Help understanding a possible gas leak in DIY kegerator

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Chicoquente

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Hi everyone. I am new to the forums and discovered it while trying to figure out the issue with a DIY kegerator I built last month. I was totally new to this and it only came about because we ended up with a mini fridge we no longer needed and since my wife works at a brewery it seemed like a good use for it. I pieced together my own setup as I needed a low profile coupler and could not find a kit with one included. I'm going to provide as much detail as I can as I am inexperienced with this issue and figure the more I can provide the better.

The kegerator was first tapped around June 22 and everything was great for us. We use a slim quarter keg so 7.75gal/29L (we're Canadian!). We have a 5Lb CO2 tank. Right around the 4 week mark I went to pour a beer and on first sip thought it tasted off. It took me a bit to think about it and then I looked at the regulator and it showed my tank as empty. I thought that was odd as my early research combined with speaking to a coworker with a kegerator led me to believe I should get anywhere from 2-2.5 slim quarter kegs from a 5Lb tank., and yet we had not even finished our first slim quarter. From lifting the keg I would guess it's around 1/3 full at this point. At this point I uncoupled the the keg, disconnected the gas line from the coupler and remove the CO2 tank, hose and regulator.

I had the CO2 refilled and then sat down to find the leak. I left the CO2 tank sitting on my work bench a few days to see if anything changed. After a few days it still felt the same so I figured the tank itself was good. I then installed the regulator with no hose attached, shut off turned off and opened the tank valve. I set the pressure to around 4PSI and sprayed soapy water all over the tank handle, regulator nut and regulator. I could not locate any sign of bubbles forming. I cleaned up and reattached the gas line to the regulator using yellow Teflon on the threads. At the keg coupler I cut off the end of my gas line just in case the pipe clamp had damaged it the first time and reconnected the line. I coupled back to the keg and sprayed the soapy water all over the coupler and gas line connection and again I saw no signs of bubbles forming.

I assumed that perhaps I have fixed whatever caused the leak at this point and put everything back in to service. I enjoyed a pint and thought all was well. 2 days later before heading to the cottage for awhile I decided I would close off the CO2 tank just in case there was still a leak. To my disappointment I noticed the left gauge on my regulator showed somewhere between the red and green section. I was in a rush to get going so I didn't take notice of the exact measurement and just shut the tank, disconnected the regulator and left.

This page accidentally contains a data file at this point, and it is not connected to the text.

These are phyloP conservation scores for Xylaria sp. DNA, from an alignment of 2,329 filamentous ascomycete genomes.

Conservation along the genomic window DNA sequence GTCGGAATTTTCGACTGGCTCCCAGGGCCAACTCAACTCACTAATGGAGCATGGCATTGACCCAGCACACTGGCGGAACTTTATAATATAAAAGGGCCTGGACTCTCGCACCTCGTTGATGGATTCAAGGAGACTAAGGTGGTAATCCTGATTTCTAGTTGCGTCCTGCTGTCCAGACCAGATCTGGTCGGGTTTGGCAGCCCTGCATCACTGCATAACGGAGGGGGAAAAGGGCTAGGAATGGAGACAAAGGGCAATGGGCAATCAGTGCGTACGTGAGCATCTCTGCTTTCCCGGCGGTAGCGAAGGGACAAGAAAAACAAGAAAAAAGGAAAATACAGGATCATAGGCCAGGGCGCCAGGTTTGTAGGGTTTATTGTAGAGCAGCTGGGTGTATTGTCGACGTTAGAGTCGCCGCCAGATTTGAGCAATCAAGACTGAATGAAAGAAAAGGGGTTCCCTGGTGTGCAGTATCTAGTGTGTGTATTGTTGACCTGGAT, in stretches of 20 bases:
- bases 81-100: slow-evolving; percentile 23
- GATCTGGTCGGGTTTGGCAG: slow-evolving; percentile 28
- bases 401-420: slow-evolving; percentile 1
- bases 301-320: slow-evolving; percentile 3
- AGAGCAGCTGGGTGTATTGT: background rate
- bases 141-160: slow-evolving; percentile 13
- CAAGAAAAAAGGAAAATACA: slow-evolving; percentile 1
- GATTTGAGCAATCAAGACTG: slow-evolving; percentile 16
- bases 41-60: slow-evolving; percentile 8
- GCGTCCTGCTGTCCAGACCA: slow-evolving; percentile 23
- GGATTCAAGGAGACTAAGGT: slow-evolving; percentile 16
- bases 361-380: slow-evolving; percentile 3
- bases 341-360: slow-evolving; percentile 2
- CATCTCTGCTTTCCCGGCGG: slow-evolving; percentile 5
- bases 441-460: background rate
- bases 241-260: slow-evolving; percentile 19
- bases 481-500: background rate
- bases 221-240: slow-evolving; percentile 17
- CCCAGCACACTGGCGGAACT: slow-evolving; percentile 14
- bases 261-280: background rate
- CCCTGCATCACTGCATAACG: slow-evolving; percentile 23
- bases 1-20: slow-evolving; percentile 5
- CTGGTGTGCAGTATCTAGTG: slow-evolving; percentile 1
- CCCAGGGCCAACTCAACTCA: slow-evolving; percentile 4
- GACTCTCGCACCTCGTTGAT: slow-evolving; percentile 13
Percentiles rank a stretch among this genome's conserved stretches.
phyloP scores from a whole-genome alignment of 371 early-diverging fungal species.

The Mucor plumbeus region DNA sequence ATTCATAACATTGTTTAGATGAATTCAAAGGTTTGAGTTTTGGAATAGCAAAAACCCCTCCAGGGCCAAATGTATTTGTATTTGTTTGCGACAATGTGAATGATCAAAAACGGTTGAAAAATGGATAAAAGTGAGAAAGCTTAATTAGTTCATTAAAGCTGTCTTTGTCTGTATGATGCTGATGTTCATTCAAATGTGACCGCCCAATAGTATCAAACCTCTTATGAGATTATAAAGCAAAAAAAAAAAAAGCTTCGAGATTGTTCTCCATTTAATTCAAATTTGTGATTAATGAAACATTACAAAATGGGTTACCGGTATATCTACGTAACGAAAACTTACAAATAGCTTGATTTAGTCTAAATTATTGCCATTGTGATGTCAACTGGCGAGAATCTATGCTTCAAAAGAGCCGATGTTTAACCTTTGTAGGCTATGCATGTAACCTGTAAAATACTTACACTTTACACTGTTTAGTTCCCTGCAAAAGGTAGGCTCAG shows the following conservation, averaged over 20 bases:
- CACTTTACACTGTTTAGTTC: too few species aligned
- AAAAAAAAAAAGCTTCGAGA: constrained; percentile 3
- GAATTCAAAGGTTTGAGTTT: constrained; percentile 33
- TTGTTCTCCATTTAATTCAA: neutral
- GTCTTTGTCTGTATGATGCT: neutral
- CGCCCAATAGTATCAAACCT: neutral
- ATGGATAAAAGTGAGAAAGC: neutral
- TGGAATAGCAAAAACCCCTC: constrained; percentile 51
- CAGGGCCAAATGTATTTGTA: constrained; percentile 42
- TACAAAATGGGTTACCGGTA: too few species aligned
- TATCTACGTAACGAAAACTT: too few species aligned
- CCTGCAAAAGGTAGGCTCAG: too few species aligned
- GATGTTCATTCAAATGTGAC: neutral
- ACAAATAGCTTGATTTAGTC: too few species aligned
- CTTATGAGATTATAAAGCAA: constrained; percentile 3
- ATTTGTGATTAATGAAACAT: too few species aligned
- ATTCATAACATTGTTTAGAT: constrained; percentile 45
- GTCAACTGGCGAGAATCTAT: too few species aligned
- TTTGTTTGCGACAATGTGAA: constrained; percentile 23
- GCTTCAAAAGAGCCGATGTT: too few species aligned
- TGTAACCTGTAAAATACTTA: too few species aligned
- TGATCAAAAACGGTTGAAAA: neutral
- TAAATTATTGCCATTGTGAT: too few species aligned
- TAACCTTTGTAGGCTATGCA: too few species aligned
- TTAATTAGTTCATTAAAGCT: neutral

At this point I don't know how to proceed. The CO2 isn't cheap as it costs me around $25 to fill it here in Canada so I am not eager to just keep trying and then finding out I've drained an entire tank in no time. I'm already $50 of CO2 in to my first keg and at a total loss as to what to do. Last night I put the regulator back on the tank and opened the valve on tank (shut off still closed and no gas line connected) and the left valve has been sitting in the green around 64 (PSI?) so it seems like it says it is good. Is it normal that the number drops down significantly while it is connected to the system and climbs back up once it is closed off to the keg?

Am I correct in my assumption that my leak should be somewhere from CO2 tank to the coupler as I have no signs of leaked beer from keg to faucet? My assumption was that if I was losing gas between the coupler and faucet I would also have a mess of beer to clean up which is why I have not checked any of that part of the system.

What would be my next steps? I Should note I have never once heard the sound of a leak which is why I never noticed it before the first tank went empty. I keep my glasses in the fridge so it is open almost daily and I would probably notice the sound of a leak. I am really hoping to proceed with further troubleshooting that doesn't just result in me draining lots more $25 CO2 tanks. Is there anything else I can use or do to troubleshoot? Where else should I be checking? Should I try to spray test again but bump the output pressure higher than the 4PSI I used last time (based on some articles I read on troubleshooting). Would higher PSI make the bubbles more likely to be seen?